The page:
Is this a trick question? For Louise Maillard, you can answer it both ways:
The protagonist Mrs. Maillard is very much indeed a round character in that we see her in one light at the beginning of the story (the docile housewife) and as another (an unfulfilled woman yearning the liberty she once enjoyed) at the end. Her real self unfolds as the story progresses, first adhering to her set role and then not at all. However, there is no place for her at all as a "free" woman. As the title suggests, this was a bitter foretaste of liberty which she never would enjoy at all. The fact that she died at the thought of her husband being alive instead of having been killed is the fatal ironic twist to this tale, taking the reader quite off guard.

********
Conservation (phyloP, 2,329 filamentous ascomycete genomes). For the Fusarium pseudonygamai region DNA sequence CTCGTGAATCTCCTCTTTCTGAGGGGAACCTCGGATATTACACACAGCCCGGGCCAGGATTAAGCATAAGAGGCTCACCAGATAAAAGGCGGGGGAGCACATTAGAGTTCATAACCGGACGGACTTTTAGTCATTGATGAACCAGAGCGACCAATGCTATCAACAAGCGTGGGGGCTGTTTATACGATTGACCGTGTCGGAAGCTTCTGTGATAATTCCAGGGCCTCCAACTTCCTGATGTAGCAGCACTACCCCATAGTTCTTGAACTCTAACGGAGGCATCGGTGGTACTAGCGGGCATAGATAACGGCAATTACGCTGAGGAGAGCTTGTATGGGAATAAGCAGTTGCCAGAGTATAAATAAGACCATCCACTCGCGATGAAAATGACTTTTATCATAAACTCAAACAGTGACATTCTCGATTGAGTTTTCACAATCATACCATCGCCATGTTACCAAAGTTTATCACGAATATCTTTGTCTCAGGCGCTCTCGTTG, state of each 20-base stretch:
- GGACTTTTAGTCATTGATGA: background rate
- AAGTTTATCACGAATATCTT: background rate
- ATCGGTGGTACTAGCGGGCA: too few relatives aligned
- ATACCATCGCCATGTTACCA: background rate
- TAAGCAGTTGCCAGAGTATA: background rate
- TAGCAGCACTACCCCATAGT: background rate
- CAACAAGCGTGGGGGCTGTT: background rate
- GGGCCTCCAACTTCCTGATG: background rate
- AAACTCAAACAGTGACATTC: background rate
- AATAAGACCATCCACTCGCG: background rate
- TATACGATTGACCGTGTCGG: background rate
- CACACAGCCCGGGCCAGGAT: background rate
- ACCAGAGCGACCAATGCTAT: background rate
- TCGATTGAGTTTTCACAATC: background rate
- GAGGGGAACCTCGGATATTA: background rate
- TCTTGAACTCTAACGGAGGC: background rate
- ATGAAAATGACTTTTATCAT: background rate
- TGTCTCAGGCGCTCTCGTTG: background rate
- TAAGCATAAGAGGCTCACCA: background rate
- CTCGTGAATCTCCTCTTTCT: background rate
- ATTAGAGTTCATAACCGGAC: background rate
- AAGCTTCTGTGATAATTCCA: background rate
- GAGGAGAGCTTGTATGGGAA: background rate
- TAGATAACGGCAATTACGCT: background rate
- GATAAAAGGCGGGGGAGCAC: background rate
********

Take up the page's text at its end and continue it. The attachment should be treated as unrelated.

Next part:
Although on the surface Louise Maillard seemed to be the attentive and devoted wife she thought she was, underneath she was rather a stifled person gasping for air. The role she was expected to adhere to in fact didn't suit her at all - so much that the very thought of life without her husband (once past the initial shock at the news of his "death"), sent her imagination soaring. Her disappointment at the reappearance of her husband, who had miraculously escaped any harm, literally killed her. Her need and desire for liberty had been stronger than any love or attachment she felt for her him. She was already this way; only the circumstances of the moment brought it to light. But this is only the case for the reader; stereotype expectation made everyone else in the story think that she had died out of grief for her lost husband instead of for herself. Her "secret" follows her to the tomb.
All the other characters are flat characters as they never change or develop throughout the story line, enhancing in a way the two-dimensional backdrop of her very boring and frustrated existence.